• To effectively control motors and drives requires that
the controller be able to execute at high speeds
(10-20 msec scan rate) and that the electrical
technician responsible for maintaining it be able to
read and troubleshoot the configuration in a language
that he is familiar with (relay ladder logic).
• From a technology point of view, one can see that
PLC & DCS are not that different. We must look
beyond technology that is built into these system by the
supplier, so that we can better understand the “sweet-
spots” where each is best applied.
At first glance, system architectures look very similar.
Both system share following Components :
• Field Devices
• I / O Modules
• Human Machine Interfaces (HMIs)
• Supervisory Control
• System Integration
The differences become more apparent when you
consider the nature & requirement of an application.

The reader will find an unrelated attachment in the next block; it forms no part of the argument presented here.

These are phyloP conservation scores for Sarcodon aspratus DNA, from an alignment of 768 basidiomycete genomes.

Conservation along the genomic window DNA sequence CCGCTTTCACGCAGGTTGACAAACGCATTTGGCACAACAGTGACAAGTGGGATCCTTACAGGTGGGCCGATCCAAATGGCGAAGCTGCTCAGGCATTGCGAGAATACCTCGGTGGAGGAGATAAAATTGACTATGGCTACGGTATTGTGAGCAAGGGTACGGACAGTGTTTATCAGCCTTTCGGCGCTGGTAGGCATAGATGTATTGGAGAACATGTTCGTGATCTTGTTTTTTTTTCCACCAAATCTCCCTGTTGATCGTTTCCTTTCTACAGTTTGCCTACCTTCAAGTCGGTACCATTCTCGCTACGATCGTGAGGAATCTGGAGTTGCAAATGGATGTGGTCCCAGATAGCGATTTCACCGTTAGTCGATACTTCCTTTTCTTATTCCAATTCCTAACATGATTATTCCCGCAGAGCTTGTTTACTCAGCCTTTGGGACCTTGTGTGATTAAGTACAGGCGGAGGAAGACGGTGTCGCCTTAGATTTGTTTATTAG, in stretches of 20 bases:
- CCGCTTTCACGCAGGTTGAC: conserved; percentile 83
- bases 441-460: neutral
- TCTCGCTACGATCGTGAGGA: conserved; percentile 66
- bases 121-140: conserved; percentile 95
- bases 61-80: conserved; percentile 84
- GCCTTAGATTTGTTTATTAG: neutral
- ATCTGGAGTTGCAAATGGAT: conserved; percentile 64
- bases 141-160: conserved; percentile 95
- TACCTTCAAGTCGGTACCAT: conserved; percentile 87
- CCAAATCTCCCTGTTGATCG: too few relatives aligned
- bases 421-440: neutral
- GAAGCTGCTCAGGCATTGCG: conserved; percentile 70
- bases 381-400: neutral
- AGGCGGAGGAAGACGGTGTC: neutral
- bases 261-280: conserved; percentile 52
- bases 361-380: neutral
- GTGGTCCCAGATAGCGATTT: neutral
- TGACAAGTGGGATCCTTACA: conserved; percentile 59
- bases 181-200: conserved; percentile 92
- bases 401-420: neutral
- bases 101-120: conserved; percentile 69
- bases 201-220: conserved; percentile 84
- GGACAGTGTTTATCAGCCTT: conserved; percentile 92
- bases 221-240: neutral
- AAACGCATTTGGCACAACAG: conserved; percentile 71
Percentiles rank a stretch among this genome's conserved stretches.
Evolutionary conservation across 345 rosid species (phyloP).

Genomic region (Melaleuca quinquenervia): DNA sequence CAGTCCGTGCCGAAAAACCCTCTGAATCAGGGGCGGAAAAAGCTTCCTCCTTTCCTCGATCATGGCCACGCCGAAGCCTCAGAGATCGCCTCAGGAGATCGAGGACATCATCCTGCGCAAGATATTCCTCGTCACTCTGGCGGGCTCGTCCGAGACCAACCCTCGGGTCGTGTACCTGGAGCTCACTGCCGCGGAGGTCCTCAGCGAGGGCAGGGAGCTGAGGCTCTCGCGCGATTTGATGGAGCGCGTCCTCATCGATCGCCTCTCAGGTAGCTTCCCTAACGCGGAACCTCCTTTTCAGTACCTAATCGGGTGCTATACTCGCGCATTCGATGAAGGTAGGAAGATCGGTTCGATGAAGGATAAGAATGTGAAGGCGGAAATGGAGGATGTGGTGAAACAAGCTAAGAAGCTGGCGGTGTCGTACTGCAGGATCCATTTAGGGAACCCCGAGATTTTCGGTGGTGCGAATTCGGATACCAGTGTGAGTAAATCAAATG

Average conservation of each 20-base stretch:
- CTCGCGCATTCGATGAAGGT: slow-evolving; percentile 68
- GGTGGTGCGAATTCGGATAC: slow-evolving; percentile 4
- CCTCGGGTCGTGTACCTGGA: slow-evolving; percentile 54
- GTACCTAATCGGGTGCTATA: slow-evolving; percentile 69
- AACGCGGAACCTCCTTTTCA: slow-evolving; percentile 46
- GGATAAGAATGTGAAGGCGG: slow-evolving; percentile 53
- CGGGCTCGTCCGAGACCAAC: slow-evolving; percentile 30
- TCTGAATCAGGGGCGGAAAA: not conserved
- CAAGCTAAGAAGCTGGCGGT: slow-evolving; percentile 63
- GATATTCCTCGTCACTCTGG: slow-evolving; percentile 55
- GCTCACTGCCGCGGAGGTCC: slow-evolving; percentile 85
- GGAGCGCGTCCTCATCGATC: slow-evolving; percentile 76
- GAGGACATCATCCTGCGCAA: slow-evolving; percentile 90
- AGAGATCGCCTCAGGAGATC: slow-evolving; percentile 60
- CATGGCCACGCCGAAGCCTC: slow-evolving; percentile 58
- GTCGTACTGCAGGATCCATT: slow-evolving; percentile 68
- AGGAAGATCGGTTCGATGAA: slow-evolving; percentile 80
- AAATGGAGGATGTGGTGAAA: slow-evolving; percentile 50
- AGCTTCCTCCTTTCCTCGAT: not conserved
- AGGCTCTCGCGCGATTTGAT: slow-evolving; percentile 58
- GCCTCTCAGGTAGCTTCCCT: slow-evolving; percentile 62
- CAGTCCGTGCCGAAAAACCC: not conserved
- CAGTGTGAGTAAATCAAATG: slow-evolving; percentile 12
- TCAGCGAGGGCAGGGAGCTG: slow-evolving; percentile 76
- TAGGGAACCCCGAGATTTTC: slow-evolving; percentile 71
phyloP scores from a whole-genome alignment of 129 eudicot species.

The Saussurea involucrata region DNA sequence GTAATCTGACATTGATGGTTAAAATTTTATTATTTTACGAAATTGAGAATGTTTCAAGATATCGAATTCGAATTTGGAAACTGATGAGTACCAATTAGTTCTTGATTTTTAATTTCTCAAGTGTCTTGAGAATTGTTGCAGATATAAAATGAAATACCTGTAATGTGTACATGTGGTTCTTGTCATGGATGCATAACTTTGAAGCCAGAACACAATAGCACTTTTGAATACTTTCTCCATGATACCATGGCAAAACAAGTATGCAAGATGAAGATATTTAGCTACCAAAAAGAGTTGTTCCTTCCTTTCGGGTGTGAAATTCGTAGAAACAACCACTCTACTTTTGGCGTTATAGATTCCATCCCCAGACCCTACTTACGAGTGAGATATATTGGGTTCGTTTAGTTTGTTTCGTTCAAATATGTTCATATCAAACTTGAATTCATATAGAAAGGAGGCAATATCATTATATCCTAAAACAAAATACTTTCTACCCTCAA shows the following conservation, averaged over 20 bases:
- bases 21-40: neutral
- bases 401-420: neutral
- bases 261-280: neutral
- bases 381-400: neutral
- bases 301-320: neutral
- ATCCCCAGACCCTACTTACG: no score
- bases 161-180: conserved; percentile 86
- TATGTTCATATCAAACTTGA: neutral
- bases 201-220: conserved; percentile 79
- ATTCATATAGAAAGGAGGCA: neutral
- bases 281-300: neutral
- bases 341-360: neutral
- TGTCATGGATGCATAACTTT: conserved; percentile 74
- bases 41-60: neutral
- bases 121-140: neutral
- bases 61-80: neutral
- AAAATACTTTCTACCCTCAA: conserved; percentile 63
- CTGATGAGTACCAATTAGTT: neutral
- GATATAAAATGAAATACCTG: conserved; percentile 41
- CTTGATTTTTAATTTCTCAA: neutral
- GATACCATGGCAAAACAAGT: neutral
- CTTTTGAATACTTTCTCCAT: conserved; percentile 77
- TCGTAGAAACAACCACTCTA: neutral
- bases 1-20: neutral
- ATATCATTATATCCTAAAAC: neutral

The seven questions to ask yourself
before Choosing a system :
PLC or DCS
Q. 1 – What are you manufacturing & how?
• No. of Products manufactured : Single / Multiple
• Recipe parameter : Constant or Variable
• Procedure : Single or Different
• Equipment Utilization : Fixed or Flexible
• Frequency of changes to formula & Recipe :
Never or Often
Manufacturing or assembly of Involves the combination & / or
specific items Transformation of raw material
Product is visible & it moves Impossible to visually see Product
through the process as it moves thought the process
High speed logic control Regulatory / Analog loop control
Simple Batch Control Complex Batch Control
Q. 2 – What is the value of the product being
manufactured and the cost of downtime?
• If the value of each independent product being
manufactured is low, & / or downtime results in
lost of production, but with additional cost or